It’s tough being a trailblazer. To that end, one has to be supportive of — if not also sympathetic to — Tesla Inc (NASDAQ:TSLA) CEO Elon Musk. Though long-term owners of TSLA stock don’t have a great deal to complain about, many of them have joined the chorus of criticism hurled at him on a regular basis, mostly for overpromising and underdelivering. Repeatedly.
And yet, sympathy and support can only go so far when a grown man makes the same mistake over and over again.
The latest questionable decision? Musk recently explained the company is looking to build another (roughly) 8,800 battery-supercharging stations all over the world by the end of next year. For perspective, there are 1,229 currently in operation and 121 more underway. To reach that goal, the company would need to complete about 15 of these sites every day between now and then.
It seems unlikely to happen.
If we’re all being honest though, it’s also unlikely many people — owners of TSLA stock or not — actually believe that Musk even believes it’s possible. This is just Elon being Elon. We all collectively “get it.”
In the same vein of honesty, however, one can’t help but wonder if Elon Musk has become so caught up in the quest to prove the doubters wrong, distracted by the critics and seeking to create the next splashy headline that he’s looking past another stark reality: Competitors are about to catch up with Tesla — on multiple fronts.
Hey Elon, Look Behind You
As strange as it may sound, there are several parallels between Tesla and Netflix, Inc. (NASDAQ:NFLX).
For years the streaming-video giant was the market leader because it was the only player in the market. That served as an opportunity to collect and connect with consumers, making it the most recognizable and popular name in the streaming game.
Nothing draws out competition like success, though. Having learned from what Netflix did right, and what it didn’t do at all, newcomers have entered the arena. Hulu, Sling TV, Vue from Sony Corp (ADR) (NYSE:SNE) and even Amazon.com, Inc. (NASDAQ:AMZN) are all now grabbing at a piece of this market.
Netflix is still the name to beat, to be clear. The fight is only going to get tougher though. That’s just the sequence/process/cycle for the roll-out of any new kind of product.
Tesla doesn’t face any serious competition — yet. It’s soon going to though, now that it’s proven electric vehicles can be a mainstream product. Unlike Netflix, however, Tesla’s fiscal and developmental sloppiness has left it more vulnerable to competition.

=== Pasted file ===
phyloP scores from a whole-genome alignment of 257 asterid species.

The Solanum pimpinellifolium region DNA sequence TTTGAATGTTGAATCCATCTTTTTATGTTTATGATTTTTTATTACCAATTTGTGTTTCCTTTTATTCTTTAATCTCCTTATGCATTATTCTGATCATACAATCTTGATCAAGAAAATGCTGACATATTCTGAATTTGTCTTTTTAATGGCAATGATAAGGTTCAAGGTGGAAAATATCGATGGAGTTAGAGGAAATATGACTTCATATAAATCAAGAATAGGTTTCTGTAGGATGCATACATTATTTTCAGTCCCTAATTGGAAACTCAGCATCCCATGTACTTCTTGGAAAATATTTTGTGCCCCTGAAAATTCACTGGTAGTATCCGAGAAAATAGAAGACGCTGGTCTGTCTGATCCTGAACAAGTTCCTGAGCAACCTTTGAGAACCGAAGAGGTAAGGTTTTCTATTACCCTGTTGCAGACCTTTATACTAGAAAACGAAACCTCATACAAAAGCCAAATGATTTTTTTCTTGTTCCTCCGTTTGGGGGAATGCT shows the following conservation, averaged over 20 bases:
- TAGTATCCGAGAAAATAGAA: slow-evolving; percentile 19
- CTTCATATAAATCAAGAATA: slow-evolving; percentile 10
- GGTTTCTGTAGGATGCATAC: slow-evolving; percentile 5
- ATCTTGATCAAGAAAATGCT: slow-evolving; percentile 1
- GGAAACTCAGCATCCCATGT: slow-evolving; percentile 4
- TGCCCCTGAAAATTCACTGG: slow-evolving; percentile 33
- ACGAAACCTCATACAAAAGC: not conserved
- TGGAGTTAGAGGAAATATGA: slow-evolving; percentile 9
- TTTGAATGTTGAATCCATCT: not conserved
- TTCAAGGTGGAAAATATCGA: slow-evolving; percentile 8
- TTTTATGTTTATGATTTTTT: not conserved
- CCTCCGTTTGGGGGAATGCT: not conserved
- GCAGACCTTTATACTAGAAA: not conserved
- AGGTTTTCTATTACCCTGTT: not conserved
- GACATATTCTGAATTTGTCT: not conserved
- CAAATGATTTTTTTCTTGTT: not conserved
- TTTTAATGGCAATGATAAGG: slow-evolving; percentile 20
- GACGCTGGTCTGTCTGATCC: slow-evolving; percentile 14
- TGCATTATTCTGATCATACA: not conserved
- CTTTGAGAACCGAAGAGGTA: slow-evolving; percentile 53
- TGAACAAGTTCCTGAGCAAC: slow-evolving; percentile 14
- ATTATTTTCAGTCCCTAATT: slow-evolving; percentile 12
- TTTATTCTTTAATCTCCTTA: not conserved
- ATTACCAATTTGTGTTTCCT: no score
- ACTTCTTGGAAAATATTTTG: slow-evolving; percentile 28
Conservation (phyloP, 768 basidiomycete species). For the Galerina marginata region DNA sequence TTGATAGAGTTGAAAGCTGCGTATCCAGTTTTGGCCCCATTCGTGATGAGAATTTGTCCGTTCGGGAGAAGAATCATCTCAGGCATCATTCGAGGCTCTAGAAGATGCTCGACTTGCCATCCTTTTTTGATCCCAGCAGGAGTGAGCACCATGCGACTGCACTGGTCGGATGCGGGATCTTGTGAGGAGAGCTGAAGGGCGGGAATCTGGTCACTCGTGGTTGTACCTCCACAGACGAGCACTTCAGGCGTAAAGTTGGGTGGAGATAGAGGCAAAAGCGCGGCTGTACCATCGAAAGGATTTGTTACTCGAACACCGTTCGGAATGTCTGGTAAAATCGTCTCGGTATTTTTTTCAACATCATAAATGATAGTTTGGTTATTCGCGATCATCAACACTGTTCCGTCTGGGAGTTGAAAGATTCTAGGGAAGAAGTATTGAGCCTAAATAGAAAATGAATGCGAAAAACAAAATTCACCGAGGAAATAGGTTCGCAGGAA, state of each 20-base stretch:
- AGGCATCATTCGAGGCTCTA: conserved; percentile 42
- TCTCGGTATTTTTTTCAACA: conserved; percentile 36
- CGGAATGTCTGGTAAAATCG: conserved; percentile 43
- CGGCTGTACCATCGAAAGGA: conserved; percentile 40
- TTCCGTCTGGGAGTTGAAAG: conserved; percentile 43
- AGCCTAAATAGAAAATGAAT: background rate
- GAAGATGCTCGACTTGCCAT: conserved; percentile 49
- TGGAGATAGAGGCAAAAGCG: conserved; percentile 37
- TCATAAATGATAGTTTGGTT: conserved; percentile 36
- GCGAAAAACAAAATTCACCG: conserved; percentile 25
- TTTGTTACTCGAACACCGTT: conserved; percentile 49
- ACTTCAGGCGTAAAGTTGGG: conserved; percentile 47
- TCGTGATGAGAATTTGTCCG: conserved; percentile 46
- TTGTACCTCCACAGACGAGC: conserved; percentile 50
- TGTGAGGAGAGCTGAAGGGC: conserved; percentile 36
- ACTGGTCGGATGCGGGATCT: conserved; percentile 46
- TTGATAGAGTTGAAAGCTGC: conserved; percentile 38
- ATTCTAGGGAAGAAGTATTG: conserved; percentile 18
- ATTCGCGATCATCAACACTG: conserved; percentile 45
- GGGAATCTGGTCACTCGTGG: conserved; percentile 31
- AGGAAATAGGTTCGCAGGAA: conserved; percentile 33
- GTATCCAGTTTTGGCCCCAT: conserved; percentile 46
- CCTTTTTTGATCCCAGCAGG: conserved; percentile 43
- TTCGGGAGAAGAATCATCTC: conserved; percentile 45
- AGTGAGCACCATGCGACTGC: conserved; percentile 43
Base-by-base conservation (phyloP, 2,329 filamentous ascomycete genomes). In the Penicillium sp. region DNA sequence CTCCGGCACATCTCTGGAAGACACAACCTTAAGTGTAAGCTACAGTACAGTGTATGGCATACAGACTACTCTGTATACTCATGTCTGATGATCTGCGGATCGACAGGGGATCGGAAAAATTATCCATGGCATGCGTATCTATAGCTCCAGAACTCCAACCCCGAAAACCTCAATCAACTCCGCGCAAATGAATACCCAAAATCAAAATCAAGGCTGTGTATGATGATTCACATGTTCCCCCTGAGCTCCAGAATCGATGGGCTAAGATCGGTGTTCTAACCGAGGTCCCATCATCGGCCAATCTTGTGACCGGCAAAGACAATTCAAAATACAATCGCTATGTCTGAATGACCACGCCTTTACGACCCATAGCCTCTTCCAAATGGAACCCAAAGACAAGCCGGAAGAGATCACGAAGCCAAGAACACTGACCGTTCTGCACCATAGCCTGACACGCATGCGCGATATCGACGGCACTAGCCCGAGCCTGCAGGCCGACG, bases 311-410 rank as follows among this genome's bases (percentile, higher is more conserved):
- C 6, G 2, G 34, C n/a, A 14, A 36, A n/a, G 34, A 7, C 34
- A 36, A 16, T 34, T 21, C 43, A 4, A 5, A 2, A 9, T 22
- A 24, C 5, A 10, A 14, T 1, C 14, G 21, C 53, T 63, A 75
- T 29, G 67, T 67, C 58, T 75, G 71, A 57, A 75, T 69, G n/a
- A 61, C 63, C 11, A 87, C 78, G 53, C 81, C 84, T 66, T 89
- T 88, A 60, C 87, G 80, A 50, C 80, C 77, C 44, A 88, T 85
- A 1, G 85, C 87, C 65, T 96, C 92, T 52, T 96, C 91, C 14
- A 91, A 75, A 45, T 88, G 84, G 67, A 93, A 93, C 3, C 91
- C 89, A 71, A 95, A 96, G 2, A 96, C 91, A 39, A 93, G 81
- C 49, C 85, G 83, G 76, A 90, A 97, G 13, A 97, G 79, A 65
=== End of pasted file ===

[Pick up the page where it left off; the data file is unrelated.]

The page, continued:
Field of Competitors for TSLA Stock
Yes, this competition includes the likes of Ford Motor Company (NYSE:F) and General Motors Company (NYSE:GM). Both make electric vehicles. These aren’t necessarily the competitors that owners of TSLA stock will want to worry about though, as each manufacturer is on the defensive in other ways. The most formidable competition is apt to be a newcomer that was, like Tesla, built from the ground up to make electric vehicles.
A somewhat obscure name like Nio, which makes a very nice electric vehicle that sells for a Tesla-esque $70,000 comes to mind. Nio just filed for a U.S. IPO, suggesting plans to ramp up production.
Meanwhile, Porsche, Audi, BMW and Volkswagen AG (OTCMKTS:VLKAY) — just to name a few — collectively unveiled a batch of electric vehicles in March the likes of which the world has never seen, at least in terms of sheer numbers. Volkswagen, in fact, believes it will be able to produce 1 million cost-effective electric vehicles per year by 2025.
Most of those battery-powered cars also sport Tesla-like price tags, and they’re increasingly being shipped westward as well as eastward.
More Competitors for TSLA Stock Will Emerge
More competitors are sure to emerge too, for one overarching reason — their production costs are falling fast, as their production scales up. A recent report from Bloomberg New Energy Finance suggests that by the mid-2020s sales of combustion-driven cars will taper off and then reverse, as the cost-advantage of EVs will overtake conventional vehicles’ operating and purchase costs.
That’s a cost-saving all makers of electric vehicles will enjoy equally.
It’s not just the low-cost production of cars themselves that will leave Tesla fighting to remain the market leaders. Its lead on the EV battery front is also now threatened. China’s Contemporary Amperex is looking to step up its EV battery game, and though its present target is the utility-level power storage market, deep-pocketed Lockheed Martin Corporation (NYSE:LMT) is working on batteries built on the same lithium found in the batteries that power electric vehicles. A simple tweak could put Lockheed into that all-important aspect of the EV market.
Bottom Line for TSLA Stock
Immediate threats? No, there’s no particular reason to rush out and dump your TSLA stock today. Indeed, if Musk manages things (and himself) right, there may not be any reason to shed your Tesla stock ever.
This is something current and prospective Tesla shareholders will want to keep in the back of their minds though. It would be naive to think other players will simply sit back and reap the benefits of this growing market, even though Tesla is the company that created it.
Meanwhile, if Musk remains more focused on waging a publicized war with the media and launching electric vehicles into space than he does on making sure Tesla makes the best EVs on the market, the rise of competitors — something the company’s never actually faced in earnest — could turn into surprisingly significant trouble for Tesla. Ditto for TSLA stock. There’s little room for error with Tesla’s capitalization and valuation.
As of this writing, James Brumley did not hold a position in any of the aforementioned securities. You can follow him on Twitter, at @jbrumley.
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